City of New Richmond, Wis., the City Beautilful

NEW RICHMOND -- City Council members held a work session virtually Monday night, April 26. 

Here is what you need to know:

1. Two-way traffic on First

Council approved the conversion of West First Street to a two-way street for its entirety. The last time West First saw two-way traffic was more than 20 years ago. Council members based their decision on the responses of residents and businesses being impacted by the change to a survey posted by city staff on social media. Of the more than 100 responses received, 68% were in favor of the conversion while 32% were not.

The survey also presented three options for how the street might be laid out to accommodate two-way traffic including the cost to implement each. All three options garnered various degrees of support while 30% of respondents favored ideas not presented in the survey. 

Council members determined that reaching agreement on a final layout will require further discussion between staff, residents and businesses, and so delayed a decision on a final layout for 60 days. The delay is intended to allow time for all parties to suggest, review and evaluate all design solutions and arrive at a consensus in time for the June 14 council meeting.

   2. City revaluation halfway complete

City Clerk Michelle Scanlan informed council members that Accurate Appraisal has completed its walk-throughs of the first section of the city. 

Walk-throughs of Section 2 began on April 26. Residents should have received postcards mid-April encouraging them to exercise one of three options to accomplish their walk-through: in-person, by phone or online.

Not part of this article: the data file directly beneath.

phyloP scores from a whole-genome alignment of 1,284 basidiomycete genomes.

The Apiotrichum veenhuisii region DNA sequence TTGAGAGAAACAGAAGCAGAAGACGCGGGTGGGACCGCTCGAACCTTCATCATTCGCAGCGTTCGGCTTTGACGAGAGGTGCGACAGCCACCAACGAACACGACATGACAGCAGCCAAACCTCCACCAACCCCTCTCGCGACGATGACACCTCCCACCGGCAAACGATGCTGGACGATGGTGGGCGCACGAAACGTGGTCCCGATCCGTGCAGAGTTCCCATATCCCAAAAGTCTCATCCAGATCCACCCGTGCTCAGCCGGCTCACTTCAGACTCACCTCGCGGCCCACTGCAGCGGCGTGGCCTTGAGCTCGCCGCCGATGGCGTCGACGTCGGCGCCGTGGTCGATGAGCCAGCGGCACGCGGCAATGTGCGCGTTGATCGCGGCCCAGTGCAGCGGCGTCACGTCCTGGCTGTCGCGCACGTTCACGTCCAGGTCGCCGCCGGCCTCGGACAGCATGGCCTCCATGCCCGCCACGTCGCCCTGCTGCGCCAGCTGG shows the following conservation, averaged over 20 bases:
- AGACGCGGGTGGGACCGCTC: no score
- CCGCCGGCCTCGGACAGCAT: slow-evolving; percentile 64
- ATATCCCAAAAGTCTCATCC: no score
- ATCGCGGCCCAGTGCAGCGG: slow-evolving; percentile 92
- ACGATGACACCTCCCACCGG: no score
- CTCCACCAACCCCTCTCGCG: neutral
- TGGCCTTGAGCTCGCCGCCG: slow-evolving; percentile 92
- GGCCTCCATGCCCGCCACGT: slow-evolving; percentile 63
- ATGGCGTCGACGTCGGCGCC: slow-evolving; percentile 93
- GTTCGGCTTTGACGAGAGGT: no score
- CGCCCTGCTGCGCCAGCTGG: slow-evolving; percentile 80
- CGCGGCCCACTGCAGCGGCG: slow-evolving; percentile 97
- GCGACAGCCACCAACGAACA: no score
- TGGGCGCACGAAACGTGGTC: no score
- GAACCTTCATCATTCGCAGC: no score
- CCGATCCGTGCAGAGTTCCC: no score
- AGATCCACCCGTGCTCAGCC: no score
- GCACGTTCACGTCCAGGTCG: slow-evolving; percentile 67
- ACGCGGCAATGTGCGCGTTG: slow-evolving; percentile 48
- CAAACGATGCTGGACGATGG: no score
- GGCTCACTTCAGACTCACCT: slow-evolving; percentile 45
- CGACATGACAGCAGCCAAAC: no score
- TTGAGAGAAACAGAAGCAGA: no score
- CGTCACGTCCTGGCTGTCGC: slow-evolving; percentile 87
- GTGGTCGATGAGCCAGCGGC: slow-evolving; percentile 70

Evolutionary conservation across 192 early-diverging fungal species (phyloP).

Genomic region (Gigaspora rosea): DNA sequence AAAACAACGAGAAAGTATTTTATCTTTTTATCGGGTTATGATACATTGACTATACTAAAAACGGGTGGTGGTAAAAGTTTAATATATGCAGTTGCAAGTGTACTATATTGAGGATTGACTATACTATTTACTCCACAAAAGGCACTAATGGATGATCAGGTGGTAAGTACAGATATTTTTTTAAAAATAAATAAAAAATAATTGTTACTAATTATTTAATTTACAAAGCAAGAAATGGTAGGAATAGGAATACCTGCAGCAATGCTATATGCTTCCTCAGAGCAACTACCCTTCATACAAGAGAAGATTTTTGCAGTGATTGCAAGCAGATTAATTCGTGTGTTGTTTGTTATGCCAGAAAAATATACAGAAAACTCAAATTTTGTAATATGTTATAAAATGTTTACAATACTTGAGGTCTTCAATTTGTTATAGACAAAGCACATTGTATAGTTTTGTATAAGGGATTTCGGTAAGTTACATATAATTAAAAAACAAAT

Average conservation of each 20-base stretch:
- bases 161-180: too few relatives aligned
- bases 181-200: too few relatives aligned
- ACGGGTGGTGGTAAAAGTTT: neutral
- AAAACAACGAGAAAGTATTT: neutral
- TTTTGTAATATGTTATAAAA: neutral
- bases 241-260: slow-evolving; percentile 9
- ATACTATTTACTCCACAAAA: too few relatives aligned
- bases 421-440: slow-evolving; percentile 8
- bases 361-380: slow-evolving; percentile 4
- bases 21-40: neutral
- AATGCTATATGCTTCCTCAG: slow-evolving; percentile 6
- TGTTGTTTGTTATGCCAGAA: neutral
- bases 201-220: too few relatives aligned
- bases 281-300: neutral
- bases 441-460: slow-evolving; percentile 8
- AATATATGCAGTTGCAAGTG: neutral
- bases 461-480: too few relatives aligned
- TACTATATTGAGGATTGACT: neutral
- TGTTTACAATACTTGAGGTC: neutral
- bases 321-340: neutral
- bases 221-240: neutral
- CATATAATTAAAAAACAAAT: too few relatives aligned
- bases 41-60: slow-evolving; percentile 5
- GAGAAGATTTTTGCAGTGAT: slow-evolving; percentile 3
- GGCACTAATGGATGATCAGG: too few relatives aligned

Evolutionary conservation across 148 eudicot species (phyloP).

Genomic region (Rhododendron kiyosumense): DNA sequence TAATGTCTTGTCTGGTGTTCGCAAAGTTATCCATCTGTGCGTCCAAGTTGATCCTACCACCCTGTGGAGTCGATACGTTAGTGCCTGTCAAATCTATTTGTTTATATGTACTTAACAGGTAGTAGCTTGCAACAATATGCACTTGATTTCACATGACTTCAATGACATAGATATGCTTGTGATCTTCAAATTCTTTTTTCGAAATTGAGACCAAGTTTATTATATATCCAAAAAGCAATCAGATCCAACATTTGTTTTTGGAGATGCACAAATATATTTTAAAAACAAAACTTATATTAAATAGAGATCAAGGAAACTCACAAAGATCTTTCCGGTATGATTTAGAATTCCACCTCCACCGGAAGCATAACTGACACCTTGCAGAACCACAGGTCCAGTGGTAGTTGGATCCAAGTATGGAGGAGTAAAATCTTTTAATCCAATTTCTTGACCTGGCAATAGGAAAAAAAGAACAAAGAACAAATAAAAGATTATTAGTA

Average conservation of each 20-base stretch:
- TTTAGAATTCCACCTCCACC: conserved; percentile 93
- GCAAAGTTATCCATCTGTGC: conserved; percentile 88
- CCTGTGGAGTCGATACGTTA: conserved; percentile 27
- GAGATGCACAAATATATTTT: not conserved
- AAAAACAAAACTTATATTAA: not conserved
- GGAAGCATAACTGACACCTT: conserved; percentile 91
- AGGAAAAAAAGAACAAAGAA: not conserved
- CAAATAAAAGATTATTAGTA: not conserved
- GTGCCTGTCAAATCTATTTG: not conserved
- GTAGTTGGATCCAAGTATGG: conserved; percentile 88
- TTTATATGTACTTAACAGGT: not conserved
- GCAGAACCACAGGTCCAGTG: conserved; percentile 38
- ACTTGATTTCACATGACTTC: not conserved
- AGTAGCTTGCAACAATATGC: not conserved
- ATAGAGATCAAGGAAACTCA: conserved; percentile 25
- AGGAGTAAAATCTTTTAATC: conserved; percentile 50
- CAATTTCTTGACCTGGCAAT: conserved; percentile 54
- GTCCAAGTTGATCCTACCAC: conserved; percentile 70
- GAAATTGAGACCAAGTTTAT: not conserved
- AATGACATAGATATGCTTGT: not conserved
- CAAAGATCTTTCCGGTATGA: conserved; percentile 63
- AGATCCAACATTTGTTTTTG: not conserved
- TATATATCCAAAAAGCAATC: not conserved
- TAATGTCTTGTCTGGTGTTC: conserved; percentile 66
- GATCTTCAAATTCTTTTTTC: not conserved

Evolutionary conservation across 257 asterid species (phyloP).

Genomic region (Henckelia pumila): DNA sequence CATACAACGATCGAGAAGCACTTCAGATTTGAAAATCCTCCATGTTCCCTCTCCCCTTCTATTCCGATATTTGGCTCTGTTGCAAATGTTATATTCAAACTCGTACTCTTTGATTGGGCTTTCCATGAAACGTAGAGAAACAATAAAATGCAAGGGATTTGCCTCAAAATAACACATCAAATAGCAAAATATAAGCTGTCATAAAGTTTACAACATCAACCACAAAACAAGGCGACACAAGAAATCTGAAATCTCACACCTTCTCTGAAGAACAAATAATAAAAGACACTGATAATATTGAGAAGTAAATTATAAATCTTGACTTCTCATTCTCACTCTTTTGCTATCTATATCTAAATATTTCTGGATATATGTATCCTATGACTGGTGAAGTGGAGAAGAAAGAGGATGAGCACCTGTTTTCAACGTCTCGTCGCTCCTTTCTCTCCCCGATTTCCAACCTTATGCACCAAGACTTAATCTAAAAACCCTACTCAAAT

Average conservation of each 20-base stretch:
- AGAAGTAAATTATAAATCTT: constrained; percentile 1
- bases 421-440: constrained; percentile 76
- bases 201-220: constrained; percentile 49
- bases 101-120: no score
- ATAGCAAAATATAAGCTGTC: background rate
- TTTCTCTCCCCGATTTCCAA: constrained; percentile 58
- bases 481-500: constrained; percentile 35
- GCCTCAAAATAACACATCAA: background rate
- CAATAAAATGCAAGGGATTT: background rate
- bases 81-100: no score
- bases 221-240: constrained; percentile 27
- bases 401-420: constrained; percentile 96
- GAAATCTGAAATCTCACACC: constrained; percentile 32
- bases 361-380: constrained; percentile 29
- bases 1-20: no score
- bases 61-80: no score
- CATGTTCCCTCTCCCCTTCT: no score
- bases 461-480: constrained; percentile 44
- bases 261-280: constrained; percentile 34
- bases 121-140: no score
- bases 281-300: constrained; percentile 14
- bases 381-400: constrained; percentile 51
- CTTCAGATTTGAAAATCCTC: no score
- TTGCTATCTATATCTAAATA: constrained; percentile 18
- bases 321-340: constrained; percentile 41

A review of Section 1 showed that of the approximately 800 postcards sent out, 260 (about a third of homeowners) replied for walkthroughs: 80% interior, 15% over the phone and 5% virtual. A preliminary review estimates there will be an annual average increase since the last revaluation of 4.5%. 

Details of the revaluation can be found at and on Facebook at:

Accurate is scheduled to attend the June 28, to review the process and answer questions.

3. Flowers returning to downtown

Council members approved $6,000 to purchase flowers to fill planters and hanging baskets downtown along Knowles Avenue this spring. 

Due to the COVID-19 pandemic, a number of programs and budget items were cut  in 2020, including the flowers typically provided to brighten up downtown.  

“We have heard several comments from the downtown businesses, citizens and the tourism committee that they would really like to see the ‘City Beautiful’ with flowers in our downtown and hanging baskets,” Community Development Director Beth Thompson said.

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